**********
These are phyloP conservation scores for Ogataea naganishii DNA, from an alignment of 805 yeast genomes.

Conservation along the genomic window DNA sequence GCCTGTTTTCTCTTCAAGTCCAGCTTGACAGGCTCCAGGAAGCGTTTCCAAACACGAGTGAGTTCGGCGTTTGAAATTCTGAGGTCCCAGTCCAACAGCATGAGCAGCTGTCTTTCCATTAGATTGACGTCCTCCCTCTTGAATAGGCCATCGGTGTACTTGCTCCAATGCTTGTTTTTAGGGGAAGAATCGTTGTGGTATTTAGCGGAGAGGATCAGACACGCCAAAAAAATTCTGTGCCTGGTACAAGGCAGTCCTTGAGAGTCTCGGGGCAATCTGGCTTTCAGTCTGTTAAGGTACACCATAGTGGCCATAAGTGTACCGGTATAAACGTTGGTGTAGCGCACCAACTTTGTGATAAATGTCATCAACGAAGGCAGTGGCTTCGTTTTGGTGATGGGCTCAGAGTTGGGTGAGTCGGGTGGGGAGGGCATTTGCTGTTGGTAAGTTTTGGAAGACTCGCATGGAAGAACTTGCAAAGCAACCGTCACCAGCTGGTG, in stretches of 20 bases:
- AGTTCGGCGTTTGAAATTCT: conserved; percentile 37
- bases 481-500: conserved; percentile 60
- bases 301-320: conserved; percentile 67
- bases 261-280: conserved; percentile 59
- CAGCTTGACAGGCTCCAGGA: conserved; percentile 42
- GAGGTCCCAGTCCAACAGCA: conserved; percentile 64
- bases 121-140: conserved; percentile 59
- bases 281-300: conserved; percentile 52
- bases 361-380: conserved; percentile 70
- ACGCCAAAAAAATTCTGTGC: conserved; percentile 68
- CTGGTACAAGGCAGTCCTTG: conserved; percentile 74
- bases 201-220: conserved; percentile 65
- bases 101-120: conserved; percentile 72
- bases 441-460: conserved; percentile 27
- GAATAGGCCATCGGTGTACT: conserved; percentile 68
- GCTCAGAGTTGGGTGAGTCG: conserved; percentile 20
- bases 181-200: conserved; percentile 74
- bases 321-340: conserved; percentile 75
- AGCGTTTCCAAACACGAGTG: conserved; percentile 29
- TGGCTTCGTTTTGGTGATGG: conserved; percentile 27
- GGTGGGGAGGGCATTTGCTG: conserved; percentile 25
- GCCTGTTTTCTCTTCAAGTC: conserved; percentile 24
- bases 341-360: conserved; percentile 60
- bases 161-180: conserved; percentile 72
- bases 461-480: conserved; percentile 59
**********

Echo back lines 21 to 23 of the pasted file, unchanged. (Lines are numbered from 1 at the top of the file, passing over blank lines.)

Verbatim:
- AGCGTTTCCAAACACGAGTG: conserved; percentile 29
- TGGCTTCGTTTTGGTGATGG: conserved; percentile 27
- GGTGGGGAGGGCATTTGCTG: conserved; percentile 25